heresies, envy, murder, drunkenness, gluttony, and such-like ; whereof I tell you now, as I have told you before, that they who do such things shall not inherit the kingdom of God.-We know for ourselves, to which of this dreadful list our particular nature or consitution is most inclined; and we ought to consider, that, as depraved creatures, the seeds of them all lie hid in our distempered souls, and need only accidental circumstance or opportunity (and to be forsaken of God) to cause them to appear. And we must guard against them accordingly, by every method appointed by God, to improve this corrupt nature, and by continually imploring and trusting in his gracious help; for the wilful and habitual practice of only one of them, will exclude us from God's presence, equally with all. St. James assures us (chap. ii. 10.), that whosoever shall keep the whole law, and yet offend in one point, he is guilty of all; that is, if he thinks to be cleared, because he is not so bad as many reprobate and atrocious transgressors, while he indulges any one favourite vice, he shall certainly be brought into judgment. We partake of an animal and spiritual nature. We are brought into the world to show forth God's infinite goodness and glory in making us candidates for eternal happiness. Our great trial here, is to subject the animal part of us to the spiritual, that we may be fitted for this happiness. This as we cannot possibly

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do of ourselves, God's merey is still further shown, in the promise of a power (the aid of his Holy Spirit) to enable us to subdue these lusts, desires, or works of the flesh. This leads to the source of all our hope and strength; the astonishing and inestimable love of our Lord and Saviour Jesus Christ; who, by his sufferings and death, hath obtained this power for us. To him, therefore, we must apply, as our Mediator and Intercessor with the Father, to accept our own diligent and humble endeavours, and to engage him to supply us with such help as shall assure us victory in the end. As rational creatures, with a will of choosing good and evil, this blessed Saviour hath further furnished us with his Gospel, the glad tidings of our redemption, in which he gives us his own bright example, and sufficient precepts of holy conduct to work upon this will, and to help to incline it to the will of the Father. He tells us, he came to make ready a people prepared for the Lord (Luke, i. 17); and, in another place, his Apostle declares, Christ came to purify to himself a peculiar people zealous of good works (Tit. ii. 14); which clearly shows, both the necessity of our combating the works of the flesh, and by whose aid alone we can expect to do it; for, purified or prepared we must be here, by the Spirit of God, through faith in Christ, or we shall never reign with him. However estimable Christ's merits, in the sight of God, so as certainly and sufficiently to have atoned for the sins of the whole world, in his mysterious purpose; yet still the effects of his spiritual influence must be visible in our lives, either in attending us from our earliest conflict with the world, the flesh, and the devil; or by leading us to repentance and reformation after we have gone astray, and forced the Holy Spirit to leave us to ourselves.-Great is the encouragement to work out our salvation, which our Lord hath given us, in words that can never be mistaken--He who doth his will, shall know of the doctrine whether it be of God. Here is a promise, that must urge the industry of every Christian to ask God's grace, and to use every appointed means to obtain it; since it is plainly declared, that, in proportion to our keeping God's law, our minds shall be enlightened to grow in faith, and the knowledge of him; or, as may be explained in our Saviour's own words, in another place—To him that hath, more shall be given; and to him that hath not, shall be taken away even that which he hath-i. e. he who will not follow the light of reason and conscience, but acts perversely against both, must not expect a share of preternatural grace. Hence it appears, that God's gifts are conditional (though FREE*); and that no one may expect to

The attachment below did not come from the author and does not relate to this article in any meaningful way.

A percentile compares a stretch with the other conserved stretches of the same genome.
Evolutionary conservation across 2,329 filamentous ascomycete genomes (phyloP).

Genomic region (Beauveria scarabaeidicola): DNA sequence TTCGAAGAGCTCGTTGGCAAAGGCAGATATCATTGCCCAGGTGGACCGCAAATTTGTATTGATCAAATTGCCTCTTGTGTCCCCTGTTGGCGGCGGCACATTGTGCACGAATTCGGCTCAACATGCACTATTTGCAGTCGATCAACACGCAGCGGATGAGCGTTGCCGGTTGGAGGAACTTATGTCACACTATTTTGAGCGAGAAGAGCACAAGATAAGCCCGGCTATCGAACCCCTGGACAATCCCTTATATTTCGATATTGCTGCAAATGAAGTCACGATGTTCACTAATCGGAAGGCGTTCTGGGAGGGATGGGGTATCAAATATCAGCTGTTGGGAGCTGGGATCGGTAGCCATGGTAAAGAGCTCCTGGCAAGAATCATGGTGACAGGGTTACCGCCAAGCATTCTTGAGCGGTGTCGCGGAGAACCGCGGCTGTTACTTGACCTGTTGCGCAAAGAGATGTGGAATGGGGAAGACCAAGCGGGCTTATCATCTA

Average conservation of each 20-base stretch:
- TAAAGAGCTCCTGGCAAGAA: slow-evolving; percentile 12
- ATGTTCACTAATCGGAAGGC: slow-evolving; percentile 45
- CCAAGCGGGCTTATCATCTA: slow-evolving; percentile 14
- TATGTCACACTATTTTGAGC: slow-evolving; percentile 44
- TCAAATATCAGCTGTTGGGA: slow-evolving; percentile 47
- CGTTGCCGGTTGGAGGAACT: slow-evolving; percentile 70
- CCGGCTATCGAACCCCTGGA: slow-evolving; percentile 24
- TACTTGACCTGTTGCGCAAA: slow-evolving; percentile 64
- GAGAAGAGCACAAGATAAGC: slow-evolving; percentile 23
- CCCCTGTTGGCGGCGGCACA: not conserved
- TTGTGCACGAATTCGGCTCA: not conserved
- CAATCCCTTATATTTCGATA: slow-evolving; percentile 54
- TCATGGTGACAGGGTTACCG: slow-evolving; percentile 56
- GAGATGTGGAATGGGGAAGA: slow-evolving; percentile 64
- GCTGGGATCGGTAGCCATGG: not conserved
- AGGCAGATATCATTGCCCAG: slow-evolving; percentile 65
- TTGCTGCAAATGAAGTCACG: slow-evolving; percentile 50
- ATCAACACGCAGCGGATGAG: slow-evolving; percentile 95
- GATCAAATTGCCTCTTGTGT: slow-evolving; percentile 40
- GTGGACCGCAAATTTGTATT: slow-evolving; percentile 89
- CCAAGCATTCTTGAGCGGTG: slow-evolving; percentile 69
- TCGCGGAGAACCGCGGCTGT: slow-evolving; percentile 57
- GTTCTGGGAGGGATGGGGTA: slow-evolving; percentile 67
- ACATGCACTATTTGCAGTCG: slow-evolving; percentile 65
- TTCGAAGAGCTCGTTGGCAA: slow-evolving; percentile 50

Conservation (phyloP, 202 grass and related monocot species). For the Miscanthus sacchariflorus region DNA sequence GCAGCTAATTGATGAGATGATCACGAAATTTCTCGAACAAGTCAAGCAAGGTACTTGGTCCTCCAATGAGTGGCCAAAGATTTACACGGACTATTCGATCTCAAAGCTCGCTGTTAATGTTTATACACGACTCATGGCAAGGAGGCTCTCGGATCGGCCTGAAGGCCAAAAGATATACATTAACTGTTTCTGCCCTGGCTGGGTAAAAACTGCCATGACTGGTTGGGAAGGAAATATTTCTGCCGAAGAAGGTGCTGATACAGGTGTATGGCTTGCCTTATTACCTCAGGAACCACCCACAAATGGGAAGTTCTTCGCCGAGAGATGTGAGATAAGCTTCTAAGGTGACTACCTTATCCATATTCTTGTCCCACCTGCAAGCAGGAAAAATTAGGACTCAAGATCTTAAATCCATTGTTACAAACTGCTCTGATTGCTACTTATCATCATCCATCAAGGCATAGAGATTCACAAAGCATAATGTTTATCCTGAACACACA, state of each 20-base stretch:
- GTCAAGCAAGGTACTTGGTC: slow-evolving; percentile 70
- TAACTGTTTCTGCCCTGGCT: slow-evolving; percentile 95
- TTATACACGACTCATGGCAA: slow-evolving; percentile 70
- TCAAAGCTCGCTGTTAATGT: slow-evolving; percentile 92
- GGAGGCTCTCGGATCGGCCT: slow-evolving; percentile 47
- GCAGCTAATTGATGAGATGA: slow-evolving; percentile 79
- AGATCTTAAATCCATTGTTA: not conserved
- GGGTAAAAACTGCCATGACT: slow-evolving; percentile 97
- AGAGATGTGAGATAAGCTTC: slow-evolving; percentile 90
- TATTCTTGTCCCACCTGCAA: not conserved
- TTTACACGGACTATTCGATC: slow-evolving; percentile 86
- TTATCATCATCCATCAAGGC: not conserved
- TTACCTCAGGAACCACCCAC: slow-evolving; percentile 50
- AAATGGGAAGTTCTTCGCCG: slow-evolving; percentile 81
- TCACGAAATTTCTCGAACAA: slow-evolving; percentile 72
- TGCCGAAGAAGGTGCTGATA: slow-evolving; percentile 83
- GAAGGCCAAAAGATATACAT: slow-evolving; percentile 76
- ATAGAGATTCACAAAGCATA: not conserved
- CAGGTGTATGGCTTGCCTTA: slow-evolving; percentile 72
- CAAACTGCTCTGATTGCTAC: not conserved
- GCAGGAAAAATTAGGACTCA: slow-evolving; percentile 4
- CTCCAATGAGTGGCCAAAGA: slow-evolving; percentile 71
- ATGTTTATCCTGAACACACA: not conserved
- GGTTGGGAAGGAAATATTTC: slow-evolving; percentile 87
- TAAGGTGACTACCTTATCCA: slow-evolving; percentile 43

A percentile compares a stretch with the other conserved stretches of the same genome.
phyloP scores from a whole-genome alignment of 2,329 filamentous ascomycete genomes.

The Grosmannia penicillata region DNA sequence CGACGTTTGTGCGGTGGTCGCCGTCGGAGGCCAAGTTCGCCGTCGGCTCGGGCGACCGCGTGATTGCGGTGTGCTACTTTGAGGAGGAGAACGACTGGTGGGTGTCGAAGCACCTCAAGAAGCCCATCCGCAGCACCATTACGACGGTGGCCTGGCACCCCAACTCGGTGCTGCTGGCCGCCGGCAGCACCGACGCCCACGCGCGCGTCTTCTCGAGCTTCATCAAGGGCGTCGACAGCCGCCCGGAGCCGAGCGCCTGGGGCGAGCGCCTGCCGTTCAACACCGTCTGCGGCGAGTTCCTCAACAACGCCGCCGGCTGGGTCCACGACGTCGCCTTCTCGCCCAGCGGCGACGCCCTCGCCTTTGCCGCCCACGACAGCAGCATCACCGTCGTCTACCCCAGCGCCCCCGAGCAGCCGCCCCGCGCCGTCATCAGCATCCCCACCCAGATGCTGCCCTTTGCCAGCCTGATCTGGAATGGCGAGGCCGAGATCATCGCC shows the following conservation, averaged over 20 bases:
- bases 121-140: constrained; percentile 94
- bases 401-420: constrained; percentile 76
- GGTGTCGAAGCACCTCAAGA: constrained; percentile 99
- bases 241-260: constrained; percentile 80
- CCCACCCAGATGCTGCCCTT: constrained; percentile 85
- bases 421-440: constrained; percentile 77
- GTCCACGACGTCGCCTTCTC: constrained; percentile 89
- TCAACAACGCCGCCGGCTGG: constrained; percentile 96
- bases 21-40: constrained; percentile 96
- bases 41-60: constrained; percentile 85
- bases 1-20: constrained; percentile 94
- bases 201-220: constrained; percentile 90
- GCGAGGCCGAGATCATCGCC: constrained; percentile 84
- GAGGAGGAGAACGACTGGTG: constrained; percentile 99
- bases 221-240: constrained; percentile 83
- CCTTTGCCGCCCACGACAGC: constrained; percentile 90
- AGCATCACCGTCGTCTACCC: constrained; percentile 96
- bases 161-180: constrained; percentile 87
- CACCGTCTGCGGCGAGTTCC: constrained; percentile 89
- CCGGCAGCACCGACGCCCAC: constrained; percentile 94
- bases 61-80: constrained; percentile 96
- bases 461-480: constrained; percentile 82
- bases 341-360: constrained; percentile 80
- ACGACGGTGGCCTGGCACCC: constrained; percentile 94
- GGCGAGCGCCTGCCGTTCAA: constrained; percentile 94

• God's grace is not less free because it is conditional ; for we can neither merit nor command his help or mercy,